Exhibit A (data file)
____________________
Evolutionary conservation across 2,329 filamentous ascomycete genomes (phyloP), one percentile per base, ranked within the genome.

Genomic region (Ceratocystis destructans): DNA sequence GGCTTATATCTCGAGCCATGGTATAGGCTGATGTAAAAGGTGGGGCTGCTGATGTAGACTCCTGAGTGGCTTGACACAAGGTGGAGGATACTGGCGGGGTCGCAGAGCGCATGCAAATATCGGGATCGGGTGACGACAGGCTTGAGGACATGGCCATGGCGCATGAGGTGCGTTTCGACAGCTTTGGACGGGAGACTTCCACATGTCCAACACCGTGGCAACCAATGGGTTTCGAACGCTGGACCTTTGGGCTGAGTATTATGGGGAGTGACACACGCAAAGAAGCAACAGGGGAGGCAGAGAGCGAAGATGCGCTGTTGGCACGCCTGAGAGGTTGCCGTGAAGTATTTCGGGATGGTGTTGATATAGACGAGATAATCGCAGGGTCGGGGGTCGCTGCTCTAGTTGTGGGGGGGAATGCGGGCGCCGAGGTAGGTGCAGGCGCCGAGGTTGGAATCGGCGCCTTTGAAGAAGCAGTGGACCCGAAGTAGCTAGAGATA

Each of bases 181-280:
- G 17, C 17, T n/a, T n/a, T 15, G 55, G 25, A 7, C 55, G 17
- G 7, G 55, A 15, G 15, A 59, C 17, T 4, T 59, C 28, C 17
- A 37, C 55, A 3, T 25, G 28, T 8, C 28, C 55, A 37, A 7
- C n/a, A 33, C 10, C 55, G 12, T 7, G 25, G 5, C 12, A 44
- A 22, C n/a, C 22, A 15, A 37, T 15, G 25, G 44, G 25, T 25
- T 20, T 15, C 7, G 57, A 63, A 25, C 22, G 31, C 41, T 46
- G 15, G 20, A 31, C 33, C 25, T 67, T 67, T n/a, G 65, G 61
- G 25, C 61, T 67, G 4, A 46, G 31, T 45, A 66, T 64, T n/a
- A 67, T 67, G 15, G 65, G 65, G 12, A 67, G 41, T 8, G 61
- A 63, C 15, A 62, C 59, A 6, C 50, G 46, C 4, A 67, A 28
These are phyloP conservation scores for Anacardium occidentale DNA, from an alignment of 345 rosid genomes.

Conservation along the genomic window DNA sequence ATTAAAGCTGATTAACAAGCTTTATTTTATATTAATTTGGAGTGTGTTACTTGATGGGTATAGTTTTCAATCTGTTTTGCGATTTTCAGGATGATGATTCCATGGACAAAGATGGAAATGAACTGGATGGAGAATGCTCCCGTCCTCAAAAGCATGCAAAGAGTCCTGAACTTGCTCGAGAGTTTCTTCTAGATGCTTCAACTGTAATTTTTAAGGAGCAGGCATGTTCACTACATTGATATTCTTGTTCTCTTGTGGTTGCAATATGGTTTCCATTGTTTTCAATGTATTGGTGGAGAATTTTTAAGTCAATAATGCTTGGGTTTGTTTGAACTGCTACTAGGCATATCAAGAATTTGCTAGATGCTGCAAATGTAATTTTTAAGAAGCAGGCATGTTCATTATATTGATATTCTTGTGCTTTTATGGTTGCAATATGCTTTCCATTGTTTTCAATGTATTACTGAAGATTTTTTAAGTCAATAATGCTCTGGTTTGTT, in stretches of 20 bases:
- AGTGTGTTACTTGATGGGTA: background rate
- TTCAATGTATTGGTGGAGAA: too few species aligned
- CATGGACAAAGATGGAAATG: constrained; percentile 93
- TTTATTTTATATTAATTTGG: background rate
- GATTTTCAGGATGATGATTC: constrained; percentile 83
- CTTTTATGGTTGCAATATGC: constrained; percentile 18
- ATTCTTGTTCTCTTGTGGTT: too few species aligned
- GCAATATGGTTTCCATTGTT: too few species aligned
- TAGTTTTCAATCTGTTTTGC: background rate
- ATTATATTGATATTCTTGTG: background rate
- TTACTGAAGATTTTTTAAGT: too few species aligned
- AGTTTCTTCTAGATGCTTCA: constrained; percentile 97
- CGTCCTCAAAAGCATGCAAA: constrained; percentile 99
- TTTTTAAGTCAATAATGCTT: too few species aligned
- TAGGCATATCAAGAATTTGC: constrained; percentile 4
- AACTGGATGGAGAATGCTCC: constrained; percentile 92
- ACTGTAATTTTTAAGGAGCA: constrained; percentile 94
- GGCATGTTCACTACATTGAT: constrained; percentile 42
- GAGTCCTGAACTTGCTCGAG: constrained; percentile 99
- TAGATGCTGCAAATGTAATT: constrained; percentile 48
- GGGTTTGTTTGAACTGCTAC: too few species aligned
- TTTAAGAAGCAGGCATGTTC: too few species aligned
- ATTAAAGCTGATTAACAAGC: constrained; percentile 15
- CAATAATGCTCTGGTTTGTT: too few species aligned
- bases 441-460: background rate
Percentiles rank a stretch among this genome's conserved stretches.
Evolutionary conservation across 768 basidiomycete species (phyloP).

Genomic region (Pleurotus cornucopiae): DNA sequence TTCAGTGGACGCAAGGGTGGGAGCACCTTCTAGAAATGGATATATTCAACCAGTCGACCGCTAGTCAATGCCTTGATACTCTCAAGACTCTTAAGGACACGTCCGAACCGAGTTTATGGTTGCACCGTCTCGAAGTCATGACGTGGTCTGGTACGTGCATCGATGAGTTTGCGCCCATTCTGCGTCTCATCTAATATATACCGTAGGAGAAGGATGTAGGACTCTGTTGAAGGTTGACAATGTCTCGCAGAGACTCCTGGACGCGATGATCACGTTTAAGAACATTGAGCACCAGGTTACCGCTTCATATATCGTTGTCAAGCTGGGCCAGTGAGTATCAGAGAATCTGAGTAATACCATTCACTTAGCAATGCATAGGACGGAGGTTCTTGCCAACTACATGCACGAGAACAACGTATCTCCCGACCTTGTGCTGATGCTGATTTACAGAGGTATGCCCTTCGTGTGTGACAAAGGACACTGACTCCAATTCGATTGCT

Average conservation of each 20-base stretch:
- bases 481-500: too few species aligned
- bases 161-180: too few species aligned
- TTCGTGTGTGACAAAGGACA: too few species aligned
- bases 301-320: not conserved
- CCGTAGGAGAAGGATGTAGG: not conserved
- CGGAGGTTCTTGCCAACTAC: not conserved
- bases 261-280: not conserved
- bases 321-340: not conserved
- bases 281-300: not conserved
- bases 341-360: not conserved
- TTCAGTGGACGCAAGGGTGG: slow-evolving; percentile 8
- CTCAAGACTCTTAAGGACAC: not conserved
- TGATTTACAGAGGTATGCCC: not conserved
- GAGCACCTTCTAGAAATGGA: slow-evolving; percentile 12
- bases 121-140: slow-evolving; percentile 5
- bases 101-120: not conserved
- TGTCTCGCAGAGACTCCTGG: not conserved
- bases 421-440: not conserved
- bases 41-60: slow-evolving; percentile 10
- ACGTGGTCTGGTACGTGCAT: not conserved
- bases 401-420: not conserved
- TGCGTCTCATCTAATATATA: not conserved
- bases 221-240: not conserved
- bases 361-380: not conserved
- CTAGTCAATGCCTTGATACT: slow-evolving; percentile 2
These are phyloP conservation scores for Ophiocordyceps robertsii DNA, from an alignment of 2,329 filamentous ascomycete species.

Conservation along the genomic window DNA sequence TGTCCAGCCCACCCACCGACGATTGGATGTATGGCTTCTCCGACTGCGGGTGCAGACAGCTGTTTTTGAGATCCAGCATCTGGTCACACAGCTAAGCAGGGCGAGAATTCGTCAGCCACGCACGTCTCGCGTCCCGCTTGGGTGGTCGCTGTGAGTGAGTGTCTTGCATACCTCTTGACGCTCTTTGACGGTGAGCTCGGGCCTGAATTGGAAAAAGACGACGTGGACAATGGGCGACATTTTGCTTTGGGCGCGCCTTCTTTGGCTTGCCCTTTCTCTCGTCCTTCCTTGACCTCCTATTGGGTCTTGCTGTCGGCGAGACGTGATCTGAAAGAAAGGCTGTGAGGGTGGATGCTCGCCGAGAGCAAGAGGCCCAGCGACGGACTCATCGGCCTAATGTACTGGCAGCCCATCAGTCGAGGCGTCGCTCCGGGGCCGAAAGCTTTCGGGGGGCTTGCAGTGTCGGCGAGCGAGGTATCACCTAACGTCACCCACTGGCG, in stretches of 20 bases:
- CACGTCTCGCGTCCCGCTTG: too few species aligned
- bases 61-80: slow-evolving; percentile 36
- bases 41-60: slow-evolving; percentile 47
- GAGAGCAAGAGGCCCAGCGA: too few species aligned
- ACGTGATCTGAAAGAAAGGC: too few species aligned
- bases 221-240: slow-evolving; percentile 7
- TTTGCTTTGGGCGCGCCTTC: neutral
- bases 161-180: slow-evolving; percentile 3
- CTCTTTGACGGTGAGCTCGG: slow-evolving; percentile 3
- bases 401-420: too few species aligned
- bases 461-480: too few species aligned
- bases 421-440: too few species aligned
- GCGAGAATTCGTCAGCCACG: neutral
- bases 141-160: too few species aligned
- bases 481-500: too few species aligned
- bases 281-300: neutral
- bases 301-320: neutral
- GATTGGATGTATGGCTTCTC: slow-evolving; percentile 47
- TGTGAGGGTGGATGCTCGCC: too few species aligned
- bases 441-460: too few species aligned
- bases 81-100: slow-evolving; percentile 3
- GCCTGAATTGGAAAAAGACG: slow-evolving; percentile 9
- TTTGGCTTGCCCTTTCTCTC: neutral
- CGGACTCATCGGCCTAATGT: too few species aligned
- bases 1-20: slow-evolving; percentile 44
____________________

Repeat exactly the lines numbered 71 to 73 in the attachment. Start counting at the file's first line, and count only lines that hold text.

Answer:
Conservation along the genomic window DNA sequence TGTCCAGCCCACCCACCGACGATTGGATGTATGGCTTCTCCGACTGCGGGTGCAGACAGCTGTTTTTGAGATCCAGCATCTGGTCACACAGCTAAGCAGGGCGAGAATTCGTCAGCCACGCACGTCTCGCGTCCCGCTTGGGTGGTCGCTGTGAGTGAGTGTCTTGCATACCTCTTGACGCTCTTTGACGGTGAGCTCGGGCCTGAATTGGAAAAAGACGACGTGGACAATGGGCGACATTTTGCTTTGGGCGCGCCTTCTTTGGCTTGCCCTTTCTCTCGTCCTTCCTTGACCTCCTATTGGGTCTTGCTGTCGGCGAGACGTGATCTGAAAGAAAGGCTGTGAGGGTGGATGCTCGCCGAGAGCAAGAGGCCCAGCGACGGACTCATCGGCCTAATGTACTGGCAGCCCATCAGTCGAGGCGTCGCTCCGGGGCCGAAAGCTTTCGGGGGGCTTGCAGTGTCGGCGAGCGAGGTATCACCTAACGTCACCCACTGGCG, in stretches of 20 bases:
- CACGTCTCGCGTCCCGCTTG: too few species aligned
- bases 61-80: slow-evolving; percentile 36